The Environmental Protection Agency (EPA) has halted an Obama administration rule to cut down on pollution of methane, a greenhouse gas produced at oil and natural gas drilling wells.
The EPA on 31 June said it had issued a 90-day stay of agency rules designed to limit methane leaks at drilling sites, as well as rules setting standards for equipment and employee certification.
President Trump ordered the EPA to reconsider the methane standards in March when he signed an executive order to repeal several Obama administration climate regulations.
Obama administration officials finalized the methane rule last May. The regulation, part of a federal methane reduction strategy that Trump has also repealed, was designed to cut 520,000 short tons of methane pollution by 2025. The EPA said compliance costs would be approximately USD 530 million. Drillers opposed the rule, saying it was costly and duplicative. Several states sued over the standards at the time, including Oklahoma, whose then-attorney general, Scott Pruitt, is now administrator of the EPA.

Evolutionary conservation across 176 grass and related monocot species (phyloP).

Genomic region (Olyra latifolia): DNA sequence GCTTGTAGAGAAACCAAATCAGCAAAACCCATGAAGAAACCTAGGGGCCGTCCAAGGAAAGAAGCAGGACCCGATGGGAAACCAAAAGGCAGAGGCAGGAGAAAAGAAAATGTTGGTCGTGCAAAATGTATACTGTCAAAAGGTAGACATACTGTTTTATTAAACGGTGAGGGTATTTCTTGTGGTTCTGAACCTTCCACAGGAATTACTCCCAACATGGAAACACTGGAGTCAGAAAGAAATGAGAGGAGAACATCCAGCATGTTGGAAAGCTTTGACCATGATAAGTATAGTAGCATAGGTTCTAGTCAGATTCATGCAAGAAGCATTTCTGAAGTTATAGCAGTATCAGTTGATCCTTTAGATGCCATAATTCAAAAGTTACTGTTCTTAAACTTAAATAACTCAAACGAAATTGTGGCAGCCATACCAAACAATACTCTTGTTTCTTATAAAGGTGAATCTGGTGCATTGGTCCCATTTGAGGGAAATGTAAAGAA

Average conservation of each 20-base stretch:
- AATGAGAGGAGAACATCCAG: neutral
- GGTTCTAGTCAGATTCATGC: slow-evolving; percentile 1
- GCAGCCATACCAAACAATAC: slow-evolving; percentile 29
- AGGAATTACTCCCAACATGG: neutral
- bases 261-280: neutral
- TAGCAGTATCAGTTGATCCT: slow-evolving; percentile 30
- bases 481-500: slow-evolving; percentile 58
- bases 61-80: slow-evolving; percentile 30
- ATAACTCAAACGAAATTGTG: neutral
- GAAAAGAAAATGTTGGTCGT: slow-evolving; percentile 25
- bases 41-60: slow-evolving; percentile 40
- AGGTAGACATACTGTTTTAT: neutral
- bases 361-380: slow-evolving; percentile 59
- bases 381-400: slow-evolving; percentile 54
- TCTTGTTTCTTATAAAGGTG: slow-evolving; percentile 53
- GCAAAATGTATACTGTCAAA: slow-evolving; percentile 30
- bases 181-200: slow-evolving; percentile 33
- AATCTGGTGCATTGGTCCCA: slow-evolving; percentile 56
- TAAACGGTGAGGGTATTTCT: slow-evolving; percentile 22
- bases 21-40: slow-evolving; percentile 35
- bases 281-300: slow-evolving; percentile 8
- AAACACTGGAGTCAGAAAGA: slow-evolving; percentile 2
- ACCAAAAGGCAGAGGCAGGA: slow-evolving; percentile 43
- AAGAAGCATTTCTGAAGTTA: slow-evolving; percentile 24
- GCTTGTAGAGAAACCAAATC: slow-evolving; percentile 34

The EPA said in April it would formally review the methane rule, a lengthy process that includes a formal federal rulemaking.
The decision to roll back its methane standards comes as Canada begins the process of tightening its standards. Obama and Canadian Prime Minister Justin Trudeau announced their methane reduction strategies together in 2016.
Read the full story here.
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